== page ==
Digitalisation has opened up countless new avenues. One of them is augmented reality (AR). This involves creating a reality in which analogue elements are supplemented with virtual content. The technology is already being used in industries such as product manufacturing, health, construction and education. Swissgrid has recognised the potential inherent in augmented reality and launched a pilot project for inspecting substations together with Rimon Technologies GmbH, an ETH spin-off. «These new technologies offer new opportunities for optimising and standardising processes at Swissgrid. We want to exploit this potential.» explains Etienne Auger, Research & Digitalisation Manager at Swissgrid. Devices such as smartphones and tablets already support augmented reality. In the Swissgrid pilot project, however, the focus was deliberately placed on AR glasses because they have the advantage of leaving both hands free so the user can move around the substation more safely.
300 digital checkpoints
The Swissgrid substation in Mettlen was chosen for the pilot project. This was the ideal substation because the pilot project could draw on several digitalisation projects that had already been carried out there. Rimon converted the 3D model of the substation, integrated it into the AR glasses and translated the checklist of monthly inspections into a time- and location-based inspection process. The application was tested for its acceptance and utility in two site visits. The service providers were involved in this process because they know the needs and potential for optimisation in the current process. «We leveraged the feedback from the service providers to further optimise the application’s user navigation and present a process that reflects both the current checklist and the actual monthly inspection process. This combination was well received by the service providers, who immediately recognised the added value for their operations.» says Kordian Caplazi, co-founder of Rimon Technologies GmbH.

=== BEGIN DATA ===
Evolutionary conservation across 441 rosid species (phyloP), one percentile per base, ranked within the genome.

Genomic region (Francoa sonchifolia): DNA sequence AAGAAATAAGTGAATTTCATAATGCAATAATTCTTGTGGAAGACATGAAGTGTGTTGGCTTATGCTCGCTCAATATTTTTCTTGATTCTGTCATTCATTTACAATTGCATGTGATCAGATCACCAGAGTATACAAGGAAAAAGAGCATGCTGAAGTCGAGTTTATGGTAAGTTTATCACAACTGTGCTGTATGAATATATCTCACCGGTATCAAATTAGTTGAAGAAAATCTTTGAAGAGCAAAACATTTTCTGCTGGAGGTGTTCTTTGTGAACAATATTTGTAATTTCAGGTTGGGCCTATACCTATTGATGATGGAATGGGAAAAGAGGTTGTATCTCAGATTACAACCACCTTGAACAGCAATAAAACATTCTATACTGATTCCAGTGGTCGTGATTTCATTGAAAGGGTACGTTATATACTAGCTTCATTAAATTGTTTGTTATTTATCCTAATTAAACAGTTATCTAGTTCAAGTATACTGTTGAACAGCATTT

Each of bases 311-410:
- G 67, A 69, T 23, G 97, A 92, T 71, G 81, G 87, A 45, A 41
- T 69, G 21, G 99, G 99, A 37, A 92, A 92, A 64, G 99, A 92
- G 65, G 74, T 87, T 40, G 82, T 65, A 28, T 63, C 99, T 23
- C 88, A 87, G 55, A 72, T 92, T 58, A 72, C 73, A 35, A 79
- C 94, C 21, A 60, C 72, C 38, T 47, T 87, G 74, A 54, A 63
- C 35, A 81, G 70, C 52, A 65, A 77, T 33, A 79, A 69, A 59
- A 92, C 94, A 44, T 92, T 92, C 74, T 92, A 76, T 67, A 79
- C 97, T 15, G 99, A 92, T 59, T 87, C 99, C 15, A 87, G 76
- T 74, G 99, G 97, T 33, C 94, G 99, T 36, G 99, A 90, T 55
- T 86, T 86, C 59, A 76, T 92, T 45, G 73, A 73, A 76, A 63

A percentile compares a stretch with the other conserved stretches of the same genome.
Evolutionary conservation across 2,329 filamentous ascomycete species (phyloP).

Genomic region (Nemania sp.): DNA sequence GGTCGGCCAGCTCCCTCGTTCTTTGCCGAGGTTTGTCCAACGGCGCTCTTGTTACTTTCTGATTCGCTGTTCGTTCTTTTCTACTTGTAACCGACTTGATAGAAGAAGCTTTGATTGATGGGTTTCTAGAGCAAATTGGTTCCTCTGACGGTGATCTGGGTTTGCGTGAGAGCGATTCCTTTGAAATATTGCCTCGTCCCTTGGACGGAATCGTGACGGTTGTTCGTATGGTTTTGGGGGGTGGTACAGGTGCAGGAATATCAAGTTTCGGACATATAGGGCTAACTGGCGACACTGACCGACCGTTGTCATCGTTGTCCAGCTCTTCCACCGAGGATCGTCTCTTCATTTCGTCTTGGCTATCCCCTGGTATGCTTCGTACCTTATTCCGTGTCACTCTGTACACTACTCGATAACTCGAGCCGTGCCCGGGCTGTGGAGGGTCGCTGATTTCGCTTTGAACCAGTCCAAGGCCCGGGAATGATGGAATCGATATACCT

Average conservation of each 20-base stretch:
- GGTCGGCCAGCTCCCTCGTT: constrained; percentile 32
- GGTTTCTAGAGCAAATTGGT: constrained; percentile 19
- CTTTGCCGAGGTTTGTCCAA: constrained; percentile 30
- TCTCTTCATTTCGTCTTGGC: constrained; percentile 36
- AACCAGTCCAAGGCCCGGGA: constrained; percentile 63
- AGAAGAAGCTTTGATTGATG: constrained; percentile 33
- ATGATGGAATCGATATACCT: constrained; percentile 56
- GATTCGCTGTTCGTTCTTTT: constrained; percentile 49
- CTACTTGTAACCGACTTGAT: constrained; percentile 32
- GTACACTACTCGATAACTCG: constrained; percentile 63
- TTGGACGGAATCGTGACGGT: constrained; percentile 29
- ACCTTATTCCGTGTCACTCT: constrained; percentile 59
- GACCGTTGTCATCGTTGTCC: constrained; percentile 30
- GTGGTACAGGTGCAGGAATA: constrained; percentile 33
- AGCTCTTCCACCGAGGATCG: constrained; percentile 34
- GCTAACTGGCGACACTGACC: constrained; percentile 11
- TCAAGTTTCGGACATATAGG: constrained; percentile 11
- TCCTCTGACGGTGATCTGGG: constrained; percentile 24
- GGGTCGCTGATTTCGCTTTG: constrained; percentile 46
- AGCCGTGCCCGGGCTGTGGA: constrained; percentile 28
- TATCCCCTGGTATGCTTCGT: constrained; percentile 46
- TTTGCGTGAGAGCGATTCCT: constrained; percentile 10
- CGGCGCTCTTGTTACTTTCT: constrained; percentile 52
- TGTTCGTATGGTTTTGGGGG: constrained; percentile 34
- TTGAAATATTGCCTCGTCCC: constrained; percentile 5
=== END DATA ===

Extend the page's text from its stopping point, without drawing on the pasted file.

The end product is impressive. The AR application guides the user through 300 digital checkpoints that are displayed in space through areas of interest and points of interest by overlaying the virtual 3D model over the real world and supported with targeted information such as images, videos and animated 3D models.
These new technologies offer new opportunities for optimising and standardising processes at Swissgrid.Etienne Auger, Research & Digitalisation Manager
The inspection with AR glasses works as follows: The glasses are put on. Initially, users see nothing more than what they can see with the naked eye. Then, the digital twin of the substation is overlaid in their field of view. During the inspection, a concise text description of the required inspection is displayed at each checkpoint, accompanied by pictures, videos and/or 3D models at the right time and place. That way, the service providers know exactly what to check at what location and what references to use when evaluating their observations. At the same time, the AR glasses can be used to take pictures as documentation at all the checkpoints, while the report can be entered right at the substation in real time on a virtual keyboard. This further standardises and streamlines the inspections. In addition, the reports will be more comprehensible for Swissgrid and the results they contain more transparent. That has been the experience of Ernst Zogg, the Grid Maintenance Manager responsible for the Mettlen substation: «The system can increase the quality of inspections and simplify processes.» Even for new employees who are not familiar with the facilities, the use of AR glasses is a clear advantage that ensures the transfer of knowledge.
The pilot project at Swissgrid will run until the end of this year. The company will then look into integrating the AR glasses into its existing applications.